Edwards, Clinton Highlight Health Care Positions Over Labor Day
Presidential candidate and former Sen. John Edwards (D-N.C.) on Sunday in Tipton, Iowa, said that his health insurance proposal would require all U.S. residents to receive preventive care, the AP/San Francisco Chronicle reports.
During a speech at the Cedar County Courthouse, Edwards said, "If you are going to be in the system, you can't choose not to go to the doctor for 20 years. You have to go in and be checked and make sure that you are OK."
He added that the proposal would require health insurance for chronic and long-term care, as well as dental and vision care. "The whole idea is a continuum of care, basically from birth to death," Edwards said.
Edwards also said that voters should ask all presidential candidates "one question: Does your plan cover every single American?" He added, "Because if it doesn't, they should be made to explain what child, what woman, what man in America is not worthy of health care. Because in my view, everybody is worth health care" (Lorentzen, AP/San Francisco Chronicle, 9/2).
On Saturday, Edwards discussed health care and other issues at a private fundraiser at the home of a campaign volunteer in Edmond, Okla. Edwards said that new rules for the State Children's Health Insurance Program enrollment announced last month by the Bush administration would leave millions of residents without health insurance.
He said, "Expansion of SCHIP is an important initial step" in efforts to reduce the number of uninsured residents. Edwards added, "We need universal health care so every man and woman is covered. The health care system doesn't work" (Hoberock, Tulsa World, 9/2).
On Sunday, Edwards received the endorsements from the United Steelworkers of America and the United Mine Workers of America. He also has received an endorsement from the United Brotherhood of Carpenters and Joiners of America (AP/USA Today, 9/3).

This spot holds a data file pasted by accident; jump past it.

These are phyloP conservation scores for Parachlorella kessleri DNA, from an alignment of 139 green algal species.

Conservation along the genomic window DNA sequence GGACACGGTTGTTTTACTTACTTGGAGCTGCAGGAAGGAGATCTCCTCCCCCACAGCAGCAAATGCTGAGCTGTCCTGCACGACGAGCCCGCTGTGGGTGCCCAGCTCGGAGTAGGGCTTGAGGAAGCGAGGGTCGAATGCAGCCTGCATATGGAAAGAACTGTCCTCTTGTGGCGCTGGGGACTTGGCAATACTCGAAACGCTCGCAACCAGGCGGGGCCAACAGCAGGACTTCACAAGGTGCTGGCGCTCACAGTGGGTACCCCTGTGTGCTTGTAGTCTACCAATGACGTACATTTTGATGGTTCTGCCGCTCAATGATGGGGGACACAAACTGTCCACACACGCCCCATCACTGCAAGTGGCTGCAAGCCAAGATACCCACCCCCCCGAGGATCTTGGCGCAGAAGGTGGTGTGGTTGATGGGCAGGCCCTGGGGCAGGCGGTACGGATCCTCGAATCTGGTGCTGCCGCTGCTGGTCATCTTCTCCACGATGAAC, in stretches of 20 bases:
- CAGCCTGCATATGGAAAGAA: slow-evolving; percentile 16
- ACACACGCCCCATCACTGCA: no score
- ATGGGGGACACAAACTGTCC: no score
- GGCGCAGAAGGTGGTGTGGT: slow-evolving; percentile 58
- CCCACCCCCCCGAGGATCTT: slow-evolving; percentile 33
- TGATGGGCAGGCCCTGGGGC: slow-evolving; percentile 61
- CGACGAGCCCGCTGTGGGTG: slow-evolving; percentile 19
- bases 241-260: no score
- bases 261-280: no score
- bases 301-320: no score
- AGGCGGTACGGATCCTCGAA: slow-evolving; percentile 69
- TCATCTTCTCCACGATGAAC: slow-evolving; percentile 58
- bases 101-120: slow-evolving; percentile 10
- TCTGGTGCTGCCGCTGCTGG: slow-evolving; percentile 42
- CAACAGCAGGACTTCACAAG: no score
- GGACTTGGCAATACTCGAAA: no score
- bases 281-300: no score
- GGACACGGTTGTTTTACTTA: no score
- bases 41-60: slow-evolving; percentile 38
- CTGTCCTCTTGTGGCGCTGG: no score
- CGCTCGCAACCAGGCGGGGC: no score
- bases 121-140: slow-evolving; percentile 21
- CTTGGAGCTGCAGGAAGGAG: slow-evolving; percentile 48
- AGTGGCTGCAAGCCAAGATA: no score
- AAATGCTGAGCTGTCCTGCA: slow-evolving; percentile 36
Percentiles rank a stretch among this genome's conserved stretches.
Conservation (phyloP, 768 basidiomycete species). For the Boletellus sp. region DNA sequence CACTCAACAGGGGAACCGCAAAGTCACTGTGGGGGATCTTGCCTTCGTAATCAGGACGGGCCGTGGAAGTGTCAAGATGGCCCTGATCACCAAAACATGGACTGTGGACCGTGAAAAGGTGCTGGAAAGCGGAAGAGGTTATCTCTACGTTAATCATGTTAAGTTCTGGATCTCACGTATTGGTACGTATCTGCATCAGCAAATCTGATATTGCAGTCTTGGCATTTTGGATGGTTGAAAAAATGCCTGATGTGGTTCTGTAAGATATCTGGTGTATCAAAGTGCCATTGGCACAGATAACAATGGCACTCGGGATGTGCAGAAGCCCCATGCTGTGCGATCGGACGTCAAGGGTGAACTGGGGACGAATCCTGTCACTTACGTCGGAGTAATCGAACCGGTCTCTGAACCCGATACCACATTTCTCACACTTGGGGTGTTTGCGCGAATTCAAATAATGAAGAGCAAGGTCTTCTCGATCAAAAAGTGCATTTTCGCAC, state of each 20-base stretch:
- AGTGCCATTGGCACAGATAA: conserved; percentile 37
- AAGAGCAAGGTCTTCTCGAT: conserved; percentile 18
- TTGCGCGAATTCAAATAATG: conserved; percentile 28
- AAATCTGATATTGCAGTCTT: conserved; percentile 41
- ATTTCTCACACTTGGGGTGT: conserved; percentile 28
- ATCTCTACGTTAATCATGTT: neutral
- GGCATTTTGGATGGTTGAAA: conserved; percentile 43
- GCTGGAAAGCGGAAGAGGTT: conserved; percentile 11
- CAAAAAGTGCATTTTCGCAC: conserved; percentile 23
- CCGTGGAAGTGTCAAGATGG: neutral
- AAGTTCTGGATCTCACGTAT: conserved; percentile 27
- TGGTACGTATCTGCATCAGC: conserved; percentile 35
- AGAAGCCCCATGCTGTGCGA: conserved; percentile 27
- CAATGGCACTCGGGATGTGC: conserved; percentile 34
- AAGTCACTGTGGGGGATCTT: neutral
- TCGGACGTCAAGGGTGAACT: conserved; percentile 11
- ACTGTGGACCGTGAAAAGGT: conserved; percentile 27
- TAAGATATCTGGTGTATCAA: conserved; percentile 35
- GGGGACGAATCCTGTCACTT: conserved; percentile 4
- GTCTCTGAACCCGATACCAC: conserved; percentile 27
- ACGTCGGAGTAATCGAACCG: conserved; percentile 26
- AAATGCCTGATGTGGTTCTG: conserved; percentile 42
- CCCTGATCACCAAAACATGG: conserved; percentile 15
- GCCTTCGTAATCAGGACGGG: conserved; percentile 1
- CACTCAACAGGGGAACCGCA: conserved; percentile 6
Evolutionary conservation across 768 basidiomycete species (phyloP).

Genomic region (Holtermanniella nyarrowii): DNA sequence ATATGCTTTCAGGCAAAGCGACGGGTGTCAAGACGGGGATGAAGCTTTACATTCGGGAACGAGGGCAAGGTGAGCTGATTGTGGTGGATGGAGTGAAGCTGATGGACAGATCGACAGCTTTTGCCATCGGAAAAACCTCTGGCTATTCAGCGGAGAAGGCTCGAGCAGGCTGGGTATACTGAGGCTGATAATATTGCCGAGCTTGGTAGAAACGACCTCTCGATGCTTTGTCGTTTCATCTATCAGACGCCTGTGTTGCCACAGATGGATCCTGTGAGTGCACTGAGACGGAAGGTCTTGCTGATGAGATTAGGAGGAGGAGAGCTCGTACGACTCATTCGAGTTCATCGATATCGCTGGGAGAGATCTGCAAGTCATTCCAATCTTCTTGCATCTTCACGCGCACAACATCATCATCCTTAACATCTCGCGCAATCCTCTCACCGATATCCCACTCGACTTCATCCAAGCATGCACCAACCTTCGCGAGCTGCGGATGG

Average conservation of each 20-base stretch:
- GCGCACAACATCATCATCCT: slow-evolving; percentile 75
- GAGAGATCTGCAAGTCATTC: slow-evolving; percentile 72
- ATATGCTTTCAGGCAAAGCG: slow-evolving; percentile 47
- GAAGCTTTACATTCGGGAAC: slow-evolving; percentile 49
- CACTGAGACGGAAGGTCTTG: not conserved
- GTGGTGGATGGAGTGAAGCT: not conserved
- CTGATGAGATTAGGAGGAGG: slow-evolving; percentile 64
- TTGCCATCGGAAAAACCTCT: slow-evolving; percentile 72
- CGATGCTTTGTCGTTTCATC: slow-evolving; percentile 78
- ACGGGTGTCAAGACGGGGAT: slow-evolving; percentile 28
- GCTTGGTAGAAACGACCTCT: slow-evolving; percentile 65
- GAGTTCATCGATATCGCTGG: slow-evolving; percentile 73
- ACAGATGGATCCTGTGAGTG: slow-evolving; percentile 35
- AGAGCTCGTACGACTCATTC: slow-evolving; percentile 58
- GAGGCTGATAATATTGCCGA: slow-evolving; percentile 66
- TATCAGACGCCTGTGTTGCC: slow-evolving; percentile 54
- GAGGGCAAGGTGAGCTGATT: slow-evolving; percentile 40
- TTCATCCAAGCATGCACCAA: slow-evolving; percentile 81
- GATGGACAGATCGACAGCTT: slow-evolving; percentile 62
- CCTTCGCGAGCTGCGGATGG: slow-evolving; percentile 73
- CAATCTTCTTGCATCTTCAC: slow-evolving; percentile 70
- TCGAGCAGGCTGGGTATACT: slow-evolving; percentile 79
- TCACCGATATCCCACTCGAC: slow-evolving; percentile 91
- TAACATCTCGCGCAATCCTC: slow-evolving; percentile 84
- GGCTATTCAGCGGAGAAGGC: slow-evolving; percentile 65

Presidential candidate Sen. Hillary Rodham Clinton (D-N.Y.) this weekend during campaign events in Iowa and New Hampshire announced that she would seek "quality, affordable health care for every American" as part of her four goals as president, the Wall Street Journal reports (Calmes, Wall Street Journal, 9/4).
Her goals include efforts to "restore America's standing in the world," "rebuild America's middle class and the economy to support it," "reform our government" and "reclaim the future for our children" (Healy, New York Times, 9/3).
In addition, Clinton said that next week she plans to announce a proposal to expand health insurance to all U.S. residents (Balz, Washington Post, 9/3).
AFL-CIO President John Sweeney on Monday at a Labor Day event in Philadelphia "vowed to make health care a national priority in the forthcoming presidential race," the Philadelphia Inquirer reports.
Sweeney said that he would recruit millions of AFL-CIO members to call for changes to the U.S. health care system.
"Nobody should have to fear the consequences of getting sick," and businesses should not have to close because of high health care costs, he said (Von Bergen, Philadelphia Inquirer, 9/4).
In Congress, AFL-CIO and other labor unions plan to lobby for changes in corporate bankruptcy procedures that would limit the ability of businesses to avoid retiree health care and other obligations and an expansion of SCHIP.
Bill Samuel, legislative director for AFL-CIO, said, "We had a lot of ground to make up for after years of neglect by the Congress" (Dine, St. Louis Post-Dispatch, 9/2).